2001: A Space Odyssey

At the BFI screening I went to, we were provided with the interpretation of a New Jersey teenager called Margaret Stackhouse, written shortly after the film was first released (and available online here). Stanley Kubrick fully endorsed her reading, so it's likely the best place to look if one is searching for a guide to the film's ambiguities. Although Stackhouse builds alternative explanations into her analysis, the transcendent nature of the monolith (the mysterious object driving the plot of the film) is inescapable. Like the god Prometheus, it is there at the "Dawn of Mankind" to give us the tools to improve and murder each other: the forbidden fruit from the Tree of Knowledge. And at the end, a rapture. Stackhouse allows for either a capricious or a life-sustaining God, but it's some sort of interventionist God alright. In this regard it is worth comparing 2001 to last year's Gravity, in many ways just as visually impressive and innovative (and far more propulsive in a narrative sense) but also fundamentally concerned with the incredible unlikelihood that we have managed to get even this far. Gravity's commitment to our loneliness in the universe makes it the more coherent and admirable film.

It's telling that Kubrick's preferred analysis comes from a 15-year-old. No slight on Stackhouse intended, but there is something adolescent about 2001 in its complete devotion to cosmic musings at the expense of character. In fact, the only moment of human connection comes at the beginning, where space scientist Floyd has a skype conversation with his daughter, whose birthday he will miss. Interestingly, Kubrick used his own daughter Vivian for the scene, and that one slice of (autobiographical?) family life outshines an awful lot of the ponderous mechanics and dizzying lightshows that follow.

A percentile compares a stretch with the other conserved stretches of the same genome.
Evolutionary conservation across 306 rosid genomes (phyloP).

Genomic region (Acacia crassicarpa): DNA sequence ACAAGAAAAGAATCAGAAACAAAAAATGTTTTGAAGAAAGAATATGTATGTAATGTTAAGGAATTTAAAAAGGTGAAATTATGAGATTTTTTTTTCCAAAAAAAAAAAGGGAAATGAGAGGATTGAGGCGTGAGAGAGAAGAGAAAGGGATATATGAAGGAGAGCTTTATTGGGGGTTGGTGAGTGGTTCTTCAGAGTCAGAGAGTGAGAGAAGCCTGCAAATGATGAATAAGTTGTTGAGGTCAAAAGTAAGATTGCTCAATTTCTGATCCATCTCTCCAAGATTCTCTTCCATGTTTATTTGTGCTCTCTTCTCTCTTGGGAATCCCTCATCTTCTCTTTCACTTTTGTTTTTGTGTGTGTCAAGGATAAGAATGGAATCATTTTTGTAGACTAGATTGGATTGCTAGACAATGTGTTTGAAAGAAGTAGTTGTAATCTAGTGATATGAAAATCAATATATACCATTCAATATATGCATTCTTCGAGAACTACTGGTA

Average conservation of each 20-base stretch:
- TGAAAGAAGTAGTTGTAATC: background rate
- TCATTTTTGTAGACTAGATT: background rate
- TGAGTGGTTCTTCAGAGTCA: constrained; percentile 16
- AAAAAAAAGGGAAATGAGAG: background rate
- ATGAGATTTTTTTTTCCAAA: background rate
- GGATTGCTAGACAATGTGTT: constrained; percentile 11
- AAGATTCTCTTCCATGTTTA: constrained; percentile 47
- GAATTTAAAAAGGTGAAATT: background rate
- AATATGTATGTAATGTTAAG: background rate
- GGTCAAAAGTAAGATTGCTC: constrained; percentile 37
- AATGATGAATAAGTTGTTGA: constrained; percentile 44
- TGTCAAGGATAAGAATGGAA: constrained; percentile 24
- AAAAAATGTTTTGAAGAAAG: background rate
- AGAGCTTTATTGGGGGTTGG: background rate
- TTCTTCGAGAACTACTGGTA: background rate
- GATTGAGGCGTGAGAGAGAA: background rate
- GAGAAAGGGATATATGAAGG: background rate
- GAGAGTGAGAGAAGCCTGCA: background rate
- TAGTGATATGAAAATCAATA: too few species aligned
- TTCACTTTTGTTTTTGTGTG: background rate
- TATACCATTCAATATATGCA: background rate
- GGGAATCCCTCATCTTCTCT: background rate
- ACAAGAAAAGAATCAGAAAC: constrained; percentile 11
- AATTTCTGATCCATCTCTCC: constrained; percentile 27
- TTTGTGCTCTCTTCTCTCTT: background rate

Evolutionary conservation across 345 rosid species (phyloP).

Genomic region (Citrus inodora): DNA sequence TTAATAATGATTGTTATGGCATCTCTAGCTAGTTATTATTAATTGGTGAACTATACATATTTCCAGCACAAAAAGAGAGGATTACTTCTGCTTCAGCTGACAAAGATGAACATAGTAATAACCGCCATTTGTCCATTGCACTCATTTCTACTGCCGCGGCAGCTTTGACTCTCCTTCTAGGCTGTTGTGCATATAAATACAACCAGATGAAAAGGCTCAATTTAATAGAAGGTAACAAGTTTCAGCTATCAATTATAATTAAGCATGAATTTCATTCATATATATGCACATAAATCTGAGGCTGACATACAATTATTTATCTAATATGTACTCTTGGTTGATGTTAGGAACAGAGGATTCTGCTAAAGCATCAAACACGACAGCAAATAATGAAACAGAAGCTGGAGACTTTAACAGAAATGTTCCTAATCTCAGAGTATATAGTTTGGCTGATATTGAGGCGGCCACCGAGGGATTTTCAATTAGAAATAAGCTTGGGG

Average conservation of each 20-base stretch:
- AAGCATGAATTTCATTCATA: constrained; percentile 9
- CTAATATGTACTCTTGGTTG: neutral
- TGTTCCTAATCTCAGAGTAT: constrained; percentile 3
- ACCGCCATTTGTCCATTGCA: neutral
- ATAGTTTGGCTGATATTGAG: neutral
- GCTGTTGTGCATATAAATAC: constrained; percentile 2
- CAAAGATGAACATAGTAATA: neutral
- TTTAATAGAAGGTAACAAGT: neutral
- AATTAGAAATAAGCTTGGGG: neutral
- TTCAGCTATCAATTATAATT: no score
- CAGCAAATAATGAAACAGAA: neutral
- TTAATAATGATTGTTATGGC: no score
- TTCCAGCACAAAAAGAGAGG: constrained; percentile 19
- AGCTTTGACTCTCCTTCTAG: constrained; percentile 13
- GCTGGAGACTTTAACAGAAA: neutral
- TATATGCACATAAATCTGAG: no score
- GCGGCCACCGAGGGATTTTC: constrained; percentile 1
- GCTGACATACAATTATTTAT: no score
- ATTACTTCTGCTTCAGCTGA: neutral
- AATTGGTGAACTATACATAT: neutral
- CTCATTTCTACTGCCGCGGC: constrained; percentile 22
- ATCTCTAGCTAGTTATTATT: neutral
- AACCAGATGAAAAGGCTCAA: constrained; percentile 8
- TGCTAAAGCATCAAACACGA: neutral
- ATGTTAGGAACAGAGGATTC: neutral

The Virgin Spring

The film begins with a prayer to Odin and ends with a prayer to God. Both are answered in their own ambiguous way. This being Bergman, the wronged father begins by procaming how he cannot understand a Creator that allows such evil to befall a good man. But rather than let that condemnation ring out into silence, he leans once again on the Christian imperatives of sin and redemption. And God listens: a stream appears from out of nowhere to baptise the father anew and wash away the step-sister's guilt. It's a more optimistic ending than Bergman will allow himself down the line.

And what of Odin in the beginning: the lusty, dangerous old man in the forest? He also answers prayers, or fulfills curses at least. The potency of the old gods may suggest that religions come and go, but evil and our attempts to deal with it are perennial concerns, both in the 13th century and in 1960. Then there is the title: the journey from innoccence to experience (sexual and moral) superimposed onto the changing of the seasons. The spring is that liminal time between bountiful summer and cruel winter, and the film's setting seems to move between all three. Evil, like weather, is both immutable and unpredictable.

Thankfully, Bergman's existentialist obsessions do not overshadow his real talent for intimate family drama, particularly in portraying the relationship between the sisters. Karin is already sliding towards corruption (dresses, dances and boys), yet her angelic countenance make her the favourite of the family. They also make her dark-haired (and pregnant) step-sister jealous. No sign of an expectant father appears. Did her lover abandon her, or maybe she was raped as well? We don't know, because any anger she may feel is not directed at the true source of her predicament, but serves as fuel for a murderous resentment against the perfect woman she can no longer be. Her confession before her father is the film's most powerful moment – far more so than the miracle with which it ends.


"It was true that the French, British, Germans and some other European peoples remained willing to make great sacrifices to defend themselves against aggression... But they had for the most part lost their appetite for national greatness and thus the imperative to order society accordingly. The long uncoupling of western European state and society from the project of making war had begun. Just as the interminable wars of past centuries had left their mark on European society, so now would the long peace shape domestic structures. The tradition of the primacy of foreign policy passed to the remaining European great powers, the Soviet Union and the United States." - Brendan Simms, Europe: The Struggle for Supremacy